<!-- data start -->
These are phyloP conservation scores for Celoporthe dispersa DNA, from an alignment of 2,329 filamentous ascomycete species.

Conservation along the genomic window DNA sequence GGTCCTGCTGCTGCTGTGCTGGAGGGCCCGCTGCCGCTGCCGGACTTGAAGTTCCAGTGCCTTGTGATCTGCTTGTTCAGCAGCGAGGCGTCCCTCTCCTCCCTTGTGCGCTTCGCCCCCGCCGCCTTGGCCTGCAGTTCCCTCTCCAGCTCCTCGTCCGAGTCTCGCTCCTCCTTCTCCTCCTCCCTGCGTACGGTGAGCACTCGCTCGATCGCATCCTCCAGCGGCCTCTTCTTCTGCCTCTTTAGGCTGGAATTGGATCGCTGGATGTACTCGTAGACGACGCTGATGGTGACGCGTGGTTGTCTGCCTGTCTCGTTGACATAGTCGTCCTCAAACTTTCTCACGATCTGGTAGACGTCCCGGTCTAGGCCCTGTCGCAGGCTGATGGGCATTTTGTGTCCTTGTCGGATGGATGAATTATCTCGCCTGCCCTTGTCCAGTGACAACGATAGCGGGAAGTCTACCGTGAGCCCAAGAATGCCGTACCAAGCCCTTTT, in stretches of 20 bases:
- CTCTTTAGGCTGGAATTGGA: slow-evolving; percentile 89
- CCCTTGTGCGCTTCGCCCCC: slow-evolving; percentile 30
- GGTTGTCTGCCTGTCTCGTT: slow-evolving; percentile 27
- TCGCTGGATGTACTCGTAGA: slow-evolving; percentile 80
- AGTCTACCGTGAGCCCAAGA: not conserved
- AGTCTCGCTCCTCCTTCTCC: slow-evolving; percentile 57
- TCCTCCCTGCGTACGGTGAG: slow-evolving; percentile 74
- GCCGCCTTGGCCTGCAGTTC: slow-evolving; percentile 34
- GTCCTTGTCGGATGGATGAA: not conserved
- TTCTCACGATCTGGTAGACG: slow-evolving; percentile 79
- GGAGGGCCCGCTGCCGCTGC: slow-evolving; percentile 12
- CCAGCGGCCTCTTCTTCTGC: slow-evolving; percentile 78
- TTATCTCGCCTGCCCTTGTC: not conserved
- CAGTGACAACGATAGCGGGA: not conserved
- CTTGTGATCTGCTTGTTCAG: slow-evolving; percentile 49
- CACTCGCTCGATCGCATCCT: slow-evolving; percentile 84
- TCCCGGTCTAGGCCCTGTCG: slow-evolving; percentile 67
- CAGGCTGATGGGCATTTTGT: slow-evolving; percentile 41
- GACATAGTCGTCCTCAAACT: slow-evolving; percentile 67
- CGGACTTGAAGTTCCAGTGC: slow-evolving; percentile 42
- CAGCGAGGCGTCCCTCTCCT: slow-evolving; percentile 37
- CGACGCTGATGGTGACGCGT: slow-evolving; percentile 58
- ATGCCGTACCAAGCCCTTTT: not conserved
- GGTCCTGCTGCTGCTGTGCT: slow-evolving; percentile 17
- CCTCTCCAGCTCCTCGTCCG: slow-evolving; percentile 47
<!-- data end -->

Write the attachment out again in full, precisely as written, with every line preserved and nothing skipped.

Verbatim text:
These are phyloP conservation scores for Celoporthe dispersa DNA, from an alignment of 2,329 filamentous ascomycete species.

Conservation along the genomic window DNA sequence GGTCCTGCTGCTGCTGTGCTGGAGGGCCCGCTGCCGCTGCCGGACTTGAAGTTCCAGTGCCTTGTGATCTGCTTGTTCAGCAGCGAGGCGTCCCTCTCCTCCCTTGTGCGCTTCGCCCCCGCCGCCTTGGCCTGCAGTTCCCTCTCCAGCTCCTCGTCCGAGTCTCGCTCCTCCTTCTCCTCCTCCCTGCGTACGGTGAGCACTCGCTCGATCGCATCCTCCAGCGGCCTCTTCTTCTGCCTCTTTAGGCTGGAATTGGATCGCTGGATGTACTCGTAGACGACGCTGATGGTGACGCGTGGTTGTCTGCCTGTCTCGTTGACATAGTCGTCCTCAAACTTTCTCACGATCTGGTAGACGTCCCGGTCTAGGCCCTGTCGCAGGCTGATGGGCATTTTGTGTCCTTGTCGGATGGATGAATTATCTCGCCTGCCCTTGTCCAGTGACAACGATAGCGGGAAGTCTACCGTGAGCCCAAGAATGCCGTACCAAGCCCTTTT, in stretches of 20 bases:
- CTCTTTAGGCTGGAATTGGA: slow-evolving; percentile 89
- CCCTTGTGCGCTTCGCCCCC: slow-evolving; percentile 30
- GGTTGTCTGCCTGTCTCGTT: slow-evolving; percentile 27
- TCGCTGGATGTACTCGTAGA: slow-evolving; percentile 80
- AGTCTACCGTGAGCCCAAGA: not conserved
- AGTCTCGCTCCTCCTTCTCC: slow-evolving; percentile 57
- TCCTCCCTGCGTACGGTGAG: slow-evolving; percentile 74
- GCCGCCTTGGCCTGCAGTTC: slow-evolving; percentile 34
- GTCCTTGTCGGATGGATGAA: not conserved
- TTCTCACGATCTGGTAGACG: slow-evolving; percentile 79
- GGAGGGCCCGCTGCCGCTGC: slow-evolving; percentile 12
- CCAGCGGCCTCTTCTTCTGC: slow-evolving; percentile 78
- TTATCTCGCCTGCCCTTGTC: not conserved
- CAGTGACAACGATAGCGGGA: not conserved
- CTTGTGATCTGCTTGTTCAG: slow-evolving; percentile 49
- CACTCGCTCGATCGCATCCT: slow-evolving; percentile 84
- TCCCGGTCTAGGCCCTGTCG: slow-evolving; percentile 67
- CAGGCTGATGGGCATTTTGT: slow-evolving; percentile 41
- GACATAGTCGTCCTCAAACT: slow-evolving; percentile 67
- CGGACTTGAAGTTCCAGTGC: slow-evolving; percentile 42
- CAGCGAGGCGTCCCTCTCCT: slow-evolving; percentile 37
- CGACGCTGATGGTGACGCGT: slow-evolving; percentile 58
- ATGCCGTACCAAGCCCTTTT: not conserved
- GGTCCTGCTGCTGCTGTGCT: slow-evolving; percentile 17
- CCTCTCCAGCTCCTCGTCCG: slow-evolving; percentile 47